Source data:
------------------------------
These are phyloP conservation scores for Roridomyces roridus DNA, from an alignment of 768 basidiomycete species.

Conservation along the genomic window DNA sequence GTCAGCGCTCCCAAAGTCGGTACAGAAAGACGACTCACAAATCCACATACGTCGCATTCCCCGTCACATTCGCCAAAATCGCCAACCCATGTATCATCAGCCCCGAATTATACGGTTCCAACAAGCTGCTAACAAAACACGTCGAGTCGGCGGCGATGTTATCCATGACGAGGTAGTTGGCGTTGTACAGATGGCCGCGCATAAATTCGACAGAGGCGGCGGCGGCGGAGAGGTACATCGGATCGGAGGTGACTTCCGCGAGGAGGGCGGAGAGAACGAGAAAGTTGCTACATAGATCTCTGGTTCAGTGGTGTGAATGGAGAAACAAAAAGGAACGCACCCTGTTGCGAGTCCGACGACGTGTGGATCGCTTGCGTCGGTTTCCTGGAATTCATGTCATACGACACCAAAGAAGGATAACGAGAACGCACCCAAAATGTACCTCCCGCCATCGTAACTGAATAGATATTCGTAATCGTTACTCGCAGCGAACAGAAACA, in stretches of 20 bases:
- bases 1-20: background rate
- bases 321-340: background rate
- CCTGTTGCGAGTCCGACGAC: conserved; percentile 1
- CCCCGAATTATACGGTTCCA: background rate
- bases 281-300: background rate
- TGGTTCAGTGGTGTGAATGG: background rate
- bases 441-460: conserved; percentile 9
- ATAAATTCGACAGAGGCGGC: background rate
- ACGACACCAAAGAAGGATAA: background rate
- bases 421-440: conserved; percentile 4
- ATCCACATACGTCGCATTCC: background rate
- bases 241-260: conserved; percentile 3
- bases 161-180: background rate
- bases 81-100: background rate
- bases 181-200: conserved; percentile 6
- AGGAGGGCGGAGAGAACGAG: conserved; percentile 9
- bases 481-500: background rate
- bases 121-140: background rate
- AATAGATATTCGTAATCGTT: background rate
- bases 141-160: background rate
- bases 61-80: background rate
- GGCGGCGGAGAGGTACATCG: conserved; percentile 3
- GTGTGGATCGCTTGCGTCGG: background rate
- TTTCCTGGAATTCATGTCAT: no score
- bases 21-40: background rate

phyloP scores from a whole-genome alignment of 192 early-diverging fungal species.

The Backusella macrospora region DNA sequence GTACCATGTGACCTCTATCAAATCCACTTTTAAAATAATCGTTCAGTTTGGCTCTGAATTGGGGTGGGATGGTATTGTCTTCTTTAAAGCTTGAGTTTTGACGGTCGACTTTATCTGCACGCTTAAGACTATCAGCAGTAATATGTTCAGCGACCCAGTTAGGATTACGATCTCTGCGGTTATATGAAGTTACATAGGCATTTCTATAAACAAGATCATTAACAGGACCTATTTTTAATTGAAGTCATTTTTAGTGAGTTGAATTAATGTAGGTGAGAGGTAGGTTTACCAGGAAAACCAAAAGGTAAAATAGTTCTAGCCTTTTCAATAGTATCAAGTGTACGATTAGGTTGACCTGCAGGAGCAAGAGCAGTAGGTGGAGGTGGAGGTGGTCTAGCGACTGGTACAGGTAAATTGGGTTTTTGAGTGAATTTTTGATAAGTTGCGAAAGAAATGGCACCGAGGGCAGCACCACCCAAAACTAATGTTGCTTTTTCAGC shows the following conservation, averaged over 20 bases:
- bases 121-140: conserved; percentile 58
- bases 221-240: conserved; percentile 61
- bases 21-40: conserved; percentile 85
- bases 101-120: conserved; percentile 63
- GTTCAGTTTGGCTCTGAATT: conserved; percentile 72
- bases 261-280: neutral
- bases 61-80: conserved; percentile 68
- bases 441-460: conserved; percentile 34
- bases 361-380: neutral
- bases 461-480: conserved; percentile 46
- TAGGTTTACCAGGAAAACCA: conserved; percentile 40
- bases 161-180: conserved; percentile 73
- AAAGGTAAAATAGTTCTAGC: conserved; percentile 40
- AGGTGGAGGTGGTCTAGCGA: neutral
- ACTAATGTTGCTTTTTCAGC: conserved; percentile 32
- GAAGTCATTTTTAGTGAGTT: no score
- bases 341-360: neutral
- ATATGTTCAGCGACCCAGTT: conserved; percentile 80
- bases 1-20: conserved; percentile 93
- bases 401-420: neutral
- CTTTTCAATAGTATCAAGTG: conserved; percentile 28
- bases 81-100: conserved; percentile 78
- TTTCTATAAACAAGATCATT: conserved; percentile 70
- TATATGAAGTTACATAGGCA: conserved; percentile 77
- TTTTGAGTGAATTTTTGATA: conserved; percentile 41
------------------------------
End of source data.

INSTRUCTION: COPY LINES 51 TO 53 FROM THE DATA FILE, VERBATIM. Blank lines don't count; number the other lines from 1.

- bases 81-100: conserved; percentile 78
- TTTCTATAAACAAGATCATT: conserved; percentile 70
- TATATGAAGTTACATAGGCA: conserved; percentile 77